The defending world champions are on the ropes at the biggest international event of the year after losing four games in a row for just the second time in their history.
SK Telecom T1, winners of the most recent pro season of League of Legends in the world’s toughest region, Korea, opened the Midseason Invitational with two commanding victories, prompting fans and analysts to nearly hand them the trophy after other teams disappointed early.
Two days later, SKT’s tournament is in jeopardy. They’ve now lost four straight games on the international stage as the entire League of Legends world watches. On Thursday, China’s Royal Never Give Up showed that SKT can bleed, giving them their first loss of the tournament after a dominating opening day for the Koreans. Then Taiwan’s champs Flash Wolves put them on a losing streak.
If SKT returned to their winning ways, that would look like a momentary blip on the radar. A bad day. A quick slump for the world’s best team and best player, mid laner Lee “Faker” Sang-hyeok. But today, Counter Logic Gaming shocked the world by handing SKT their third loss in a row, and then Flash Wolves beat them for a second time in the day.
Only once before in Faker and SKT’s history (dating back to 2013) did the team lose four games in a row. The only other loss came during the 2014 Korean Regional, where future world champions Samsung Galaxy White swept SKT before NaJin White Shield took two more games off them to win 3-1, denying SKT the chance to defend their 2013 world championship title.
These losses sting more because they didn’t happen against Korean teams (and in 2014, one of those teams, Samsung, ended up taking the World Championship), but against teams from China, Taiwan, and North America. The losses, split over two days, point to more issues than just a momentary slump, a couple bad drafts. Or perhaps they point to a different conclusion—that the rest of the world is catching up to Korea.
NA has a shot at worlds if Korea plays like this…
— HotshotGG (@CLG_HotshotGG) April 23, 2016
When Counter Logic Gaming owner George “HotshotGG” Georgallidis sent that tweet out during the LCK finals, the world pounced on him for suggesting America could even be close. But so far at MSI, he looks strangely prescient. The standings, just after the midway point of the round robin:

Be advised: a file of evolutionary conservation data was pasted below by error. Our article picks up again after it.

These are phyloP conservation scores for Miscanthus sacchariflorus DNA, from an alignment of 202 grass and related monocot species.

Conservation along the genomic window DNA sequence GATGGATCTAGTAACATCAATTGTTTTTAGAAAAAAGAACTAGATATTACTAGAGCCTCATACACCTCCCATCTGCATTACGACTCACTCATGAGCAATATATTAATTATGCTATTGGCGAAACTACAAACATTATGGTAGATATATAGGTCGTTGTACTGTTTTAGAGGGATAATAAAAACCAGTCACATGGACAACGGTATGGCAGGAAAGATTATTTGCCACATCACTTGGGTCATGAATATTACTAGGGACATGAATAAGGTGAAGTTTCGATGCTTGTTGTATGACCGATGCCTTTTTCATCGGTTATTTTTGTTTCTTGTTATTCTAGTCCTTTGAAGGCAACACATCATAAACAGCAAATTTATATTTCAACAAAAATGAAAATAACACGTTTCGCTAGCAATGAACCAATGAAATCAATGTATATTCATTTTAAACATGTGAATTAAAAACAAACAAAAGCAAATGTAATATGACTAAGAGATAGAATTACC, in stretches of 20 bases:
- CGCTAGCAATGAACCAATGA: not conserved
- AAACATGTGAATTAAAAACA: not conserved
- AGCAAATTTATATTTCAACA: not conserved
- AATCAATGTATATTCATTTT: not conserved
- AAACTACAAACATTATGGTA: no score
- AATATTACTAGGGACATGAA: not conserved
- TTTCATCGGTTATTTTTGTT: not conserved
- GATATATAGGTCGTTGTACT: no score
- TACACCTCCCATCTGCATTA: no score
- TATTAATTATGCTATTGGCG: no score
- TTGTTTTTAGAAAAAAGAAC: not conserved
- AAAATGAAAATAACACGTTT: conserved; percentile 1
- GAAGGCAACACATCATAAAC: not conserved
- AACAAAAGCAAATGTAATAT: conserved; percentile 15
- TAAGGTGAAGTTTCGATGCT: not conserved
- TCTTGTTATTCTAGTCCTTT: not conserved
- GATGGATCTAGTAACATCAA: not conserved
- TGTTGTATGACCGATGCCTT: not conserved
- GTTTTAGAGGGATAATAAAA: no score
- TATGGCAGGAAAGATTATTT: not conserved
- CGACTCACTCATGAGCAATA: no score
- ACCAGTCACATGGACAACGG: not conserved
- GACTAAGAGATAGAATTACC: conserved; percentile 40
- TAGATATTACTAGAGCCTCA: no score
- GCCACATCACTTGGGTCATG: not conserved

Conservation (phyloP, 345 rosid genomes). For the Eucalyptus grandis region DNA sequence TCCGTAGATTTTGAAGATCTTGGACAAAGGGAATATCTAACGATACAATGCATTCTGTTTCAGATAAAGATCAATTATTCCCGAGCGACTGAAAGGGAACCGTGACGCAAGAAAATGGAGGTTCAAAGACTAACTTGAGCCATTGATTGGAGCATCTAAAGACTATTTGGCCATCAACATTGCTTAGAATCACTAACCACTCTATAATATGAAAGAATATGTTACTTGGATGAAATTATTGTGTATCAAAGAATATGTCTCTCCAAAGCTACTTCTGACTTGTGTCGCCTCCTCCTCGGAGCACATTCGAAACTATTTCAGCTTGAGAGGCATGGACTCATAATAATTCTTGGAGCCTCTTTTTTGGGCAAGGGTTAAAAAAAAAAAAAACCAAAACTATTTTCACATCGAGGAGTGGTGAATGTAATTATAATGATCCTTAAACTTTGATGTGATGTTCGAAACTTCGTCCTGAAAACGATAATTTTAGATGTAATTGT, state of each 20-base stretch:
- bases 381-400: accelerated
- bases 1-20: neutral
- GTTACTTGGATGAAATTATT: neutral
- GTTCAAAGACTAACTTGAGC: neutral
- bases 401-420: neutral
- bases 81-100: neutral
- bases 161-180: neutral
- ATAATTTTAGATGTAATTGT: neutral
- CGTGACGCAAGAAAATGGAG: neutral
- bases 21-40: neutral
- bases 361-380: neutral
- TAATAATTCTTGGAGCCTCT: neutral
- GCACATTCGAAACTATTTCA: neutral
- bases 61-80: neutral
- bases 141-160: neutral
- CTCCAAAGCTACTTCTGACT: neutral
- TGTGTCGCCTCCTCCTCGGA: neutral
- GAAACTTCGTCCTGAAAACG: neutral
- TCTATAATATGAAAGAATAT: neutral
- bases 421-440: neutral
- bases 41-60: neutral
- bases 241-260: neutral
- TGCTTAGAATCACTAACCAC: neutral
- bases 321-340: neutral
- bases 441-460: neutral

- Royal Never Give Up, 6-0
- Counter Logic Gaming, 4-2
- Flash Wolves, 4-2
- SK Telecom T1, 2-4
- G2 eSports, 1-5
- SuperMassive, 1-5
The top four teams at MSI reach the playoffs, but it also has even bigger implications: those four teams will secure one of the top four seeds at the 2016 World Championships for their region. That means, if SKT’s slump continues, they’re in danger of not only ruining their own tournament and failing to win the one trophy that has eluded Faker and company, but also ruining Korea’s position at the biggest event of the year.
Of course, even after this slump, SKT still remain the tourney favorites. The team still has more experience than any other at MSI in best-of-five series, and once they reach the knockout stage you’d have to think SKT will have things well in hand. But four losses in a row show that they are mortal. They’re beatable. They even lost four games in a row, enough to blow a best-of-five series. Faker may be called the god of League of Legends, but he isn’t an all powerful deity.
Still, the past few days prove that this tournament is anyone’s to win. While Royal Never Give Up are in the driver’s seat at 6-0, they’ve looked very beatable in most of their games, eking out close wins against teams like Counter Logic Gaming instead of dominating the proceedings.
The Americans are on their heels, and in some ways their record is better—or worse—than it looks; they fell to the wild card team, meaning they easily could have posted a 5-1 mark during the first half of the event. Taiwan’s Flash Wolves may be the team to watch in the second half of the group. While they lost to CLG and RNG in the first half, they’re the only team who has beaten SKT twice, and those wins will likely give them tons of confidence heading into bouts against the other foes.
The two 1-5 teams, G2 eSports and SuperMassive, are in an extremely tough spot. The only team they can realistically catch is the 2-4 SKT, but the Koreans are still likely the best team at the event, even if they haven’t performed like it so far. Even if Europe’s disappointing and unprepared G2 team has a revival, advancing will be a tall task for them.
So midway through the Midseason Invitational, it’s anyone’s game. No team from any region, even the undefeated Chinese side playing in front of a home crowd in Shanghai, look better than any of the other contenders.
You’d have to think the experience and firepower of Korea will win out when all is said and done, but the scenarios where China, Taiwan, or North America win the entire event now look plausible, making this tournament one of the most exciting we’ve seen.